Small Colorful Fish Gets Endangered Species Protection
The trispot darter fish was thought to be entirely extinct in Alabama for more than 50 years until it was discovered in 2008 in Little Canoe Creek. Now, 10 years later, the U.S. Fish and Wildlife Service (FWS) has finalized protections for the 1.5 inch fish, earmarking more than 180 miles of river as "critical habitat."
Good news for this little darter! @USFWS will put the trispot darter fish, which is found in Alabama, on the… https://t.co/TbrjpW8lE7— Center for Bio Div (@Center for Bio Div)1546207139.0
"Protecting the trispot darter under the Endangered Species Act will safeguard this colorful little fish for future generations and help protect water quality for nearby communities," CBD senior scientist Tierra Curry said in the CBD press release.
The trispot darter has lost 80 percent of its historic range. It now lives in the Coosa River watershed in northern Alabama, northern Georgia and southeast Tennessee and the Conasauga River watershed in Georgia and Tennessee. Of the four individual rivers it calls home, only one, the Little Canoe Creek, is considered healthy.
The trispot darter can be found in the Coosa River which is why I'm making a year-end donation to @CoosaRiverkeepr https://t.co/6dTjl8I1q8— Stephen Stetson (@Stephen Stetson)1546281681.0
The trispot darter's habitat is threatened by runoff from urban development, agriculture and logging. Because it lays eggs and seeks shelter between rocks, it cannot survive when those spaces fill up with sediment.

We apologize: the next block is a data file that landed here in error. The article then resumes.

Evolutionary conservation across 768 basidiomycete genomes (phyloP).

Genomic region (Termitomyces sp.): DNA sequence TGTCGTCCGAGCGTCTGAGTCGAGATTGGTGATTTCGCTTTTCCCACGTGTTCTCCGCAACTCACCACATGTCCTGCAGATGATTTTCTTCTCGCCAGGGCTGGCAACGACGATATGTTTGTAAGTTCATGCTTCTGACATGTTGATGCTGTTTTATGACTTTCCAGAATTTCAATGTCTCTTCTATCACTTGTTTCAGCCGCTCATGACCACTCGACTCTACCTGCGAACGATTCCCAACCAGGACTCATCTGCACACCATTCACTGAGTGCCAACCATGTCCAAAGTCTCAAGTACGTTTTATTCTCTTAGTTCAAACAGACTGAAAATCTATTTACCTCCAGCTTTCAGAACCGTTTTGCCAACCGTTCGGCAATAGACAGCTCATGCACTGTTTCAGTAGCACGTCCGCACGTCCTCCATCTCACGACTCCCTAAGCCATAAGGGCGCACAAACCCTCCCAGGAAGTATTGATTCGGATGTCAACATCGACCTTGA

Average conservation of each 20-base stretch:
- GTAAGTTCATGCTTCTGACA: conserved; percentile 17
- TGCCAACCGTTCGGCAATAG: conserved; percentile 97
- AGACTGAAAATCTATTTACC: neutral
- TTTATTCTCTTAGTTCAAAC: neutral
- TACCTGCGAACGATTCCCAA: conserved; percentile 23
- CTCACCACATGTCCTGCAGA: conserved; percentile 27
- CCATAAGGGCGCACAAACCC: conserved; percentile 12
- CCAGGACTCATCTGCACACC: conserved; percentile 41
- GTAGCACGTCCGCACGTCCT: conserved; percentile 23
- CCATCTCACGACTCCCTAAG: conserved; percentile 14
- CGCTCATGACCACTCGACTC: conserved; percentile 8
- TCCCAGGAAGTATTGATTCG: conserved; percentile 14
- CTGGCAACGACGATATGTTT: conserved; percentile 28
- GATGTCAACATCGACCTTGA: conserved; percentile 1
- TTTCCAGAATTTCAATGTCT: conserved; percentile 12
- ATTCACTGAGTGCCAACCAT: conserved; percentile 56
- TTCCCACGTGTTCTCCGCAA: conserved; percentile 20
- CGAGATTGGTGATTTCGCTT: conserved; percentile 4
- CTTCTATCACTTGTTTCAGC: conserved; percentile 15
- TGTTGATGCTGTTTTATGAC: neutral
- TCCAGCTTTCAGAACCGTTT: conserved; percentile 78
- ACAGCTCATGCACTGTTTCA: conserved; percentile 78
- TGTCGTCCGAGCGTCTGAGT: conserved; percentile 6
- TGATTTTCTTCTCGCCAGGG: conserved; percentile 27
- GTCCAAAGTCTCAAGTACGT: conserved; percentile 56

Unlike most darters, the trispot behaves like a salmon, spending most of its life in larger rivers and then swimming upstream to smaller tributaries to spawn once a year. Because of its migration pattern, it is also at risk from dams and any other constructions that block its way.
The fish is also threatened by climate change, which is projected to increase both hurricanes and drought in the Southeast. Hurricanes can wash out eggs and larvae and put stress on adult fish, while droughts lead to habitat loss and reduced water quality, according to the final FWS rule.
In 2010, CBD, the Alabama Rivers Alliance and other groups petitioned the government to grant the fish Endangered Species Act protections. CBD sued in 2015 to get a date for the FWS decision.The FWS listed it as threatened, and its new status will go into effect Jan. 28, 30 days after its posting to the Federal Register. The designation of critical habitat for the fish will mean that any federal project along the rivers it calls home will have to consult with FWS to make sure it does not disturb the fish, CBD explained. Further, it will now be illegal to catch or sell the fish, the Associated Press reported.